Could it sometimes be preferable not to be happy?

Asked by: MasturDbtor
  • When you consider "happiness" as in an emotion i.e. a physiological response

    "Happiness" could be defined as just having what you define yourself to want, or having what you like.

    But more and more "happiness" is defined as specifically the "emotion" of being happy and more and more "emotion" as implying an involuntary physiological response.

    Thinking critically it makes no sense to prioritize a physiological response as my highest good. Even if I find it enjoyable there are things like learning, skill-building, and taking care of the interests of those around me and an interest in the well being of others in society and in the world that are more important than just enjoying a physiological response. In fact if I notice what makes me "happy" in terms of the physiological response I should endeavor to avoid getting too much of it if it is in relation to things that don't flatter these ends and I should endeavor to condition myself towards experiencing happiness at things that do flatter them. That way I can help guide my future behavior in a more productive and virtuous manner.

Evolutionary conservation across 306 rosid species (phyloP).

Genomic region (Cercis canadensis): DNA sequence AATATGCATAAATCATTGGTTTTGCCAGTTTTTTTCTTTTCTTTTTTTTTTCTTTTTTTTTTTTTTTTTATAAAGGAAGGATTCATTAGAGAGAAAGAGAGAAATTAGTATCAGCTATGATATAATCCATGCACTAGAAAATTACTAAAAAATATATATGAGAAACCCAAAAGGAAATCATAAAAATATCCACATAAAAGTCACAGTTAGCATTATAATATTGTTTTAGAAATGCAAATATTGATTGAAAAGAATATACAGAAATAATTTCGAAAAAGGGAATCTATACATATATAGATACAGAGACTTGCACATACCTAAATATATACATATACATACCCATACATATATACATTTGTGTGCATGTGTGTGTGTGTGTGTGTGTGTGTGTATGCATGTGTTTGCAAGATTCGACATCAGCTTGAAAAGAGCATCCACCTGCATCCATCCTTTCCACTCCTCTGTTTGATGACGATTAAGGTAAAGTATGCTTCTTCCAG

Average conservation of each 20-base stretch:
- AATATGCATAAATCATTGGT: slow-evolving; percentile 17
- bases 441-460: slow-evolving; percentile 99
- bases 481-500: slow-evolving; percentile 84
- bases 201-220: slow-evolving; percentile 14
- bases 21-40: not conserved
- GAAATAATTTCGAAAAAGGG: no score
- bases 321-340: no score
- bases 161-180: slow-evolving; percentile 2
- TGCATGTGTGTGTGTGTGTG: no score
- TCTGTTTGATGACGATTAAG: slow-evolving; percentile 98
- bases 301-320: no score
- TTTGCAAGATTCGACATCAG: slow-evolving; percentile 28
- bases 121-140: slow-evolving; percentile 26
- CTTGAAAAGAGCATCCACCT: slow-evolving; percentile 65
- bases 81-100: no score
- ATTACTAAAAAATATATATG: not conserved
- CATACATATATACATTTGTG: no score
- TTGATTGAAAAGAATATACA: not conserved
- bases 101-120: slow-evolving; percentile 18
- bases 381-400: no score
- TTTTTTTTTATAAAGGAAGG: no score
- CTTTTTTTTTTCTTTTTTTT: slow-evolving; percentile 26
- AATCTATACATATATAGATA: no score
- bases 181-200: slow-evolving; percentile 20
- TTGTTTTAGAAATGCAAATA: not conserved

• Actually, it's kind of an oxymoron, semantically. How can you prefer not to prefer?

    Haha just for fun, though. Seriously, if it were preferable, then by definition it must be causing happiness (at least in comparison to the available alternatives). Therefore, the two states preferring and unhappy can never coexist in the same mental phenomena. Does this win by default? I hope it doesn't.

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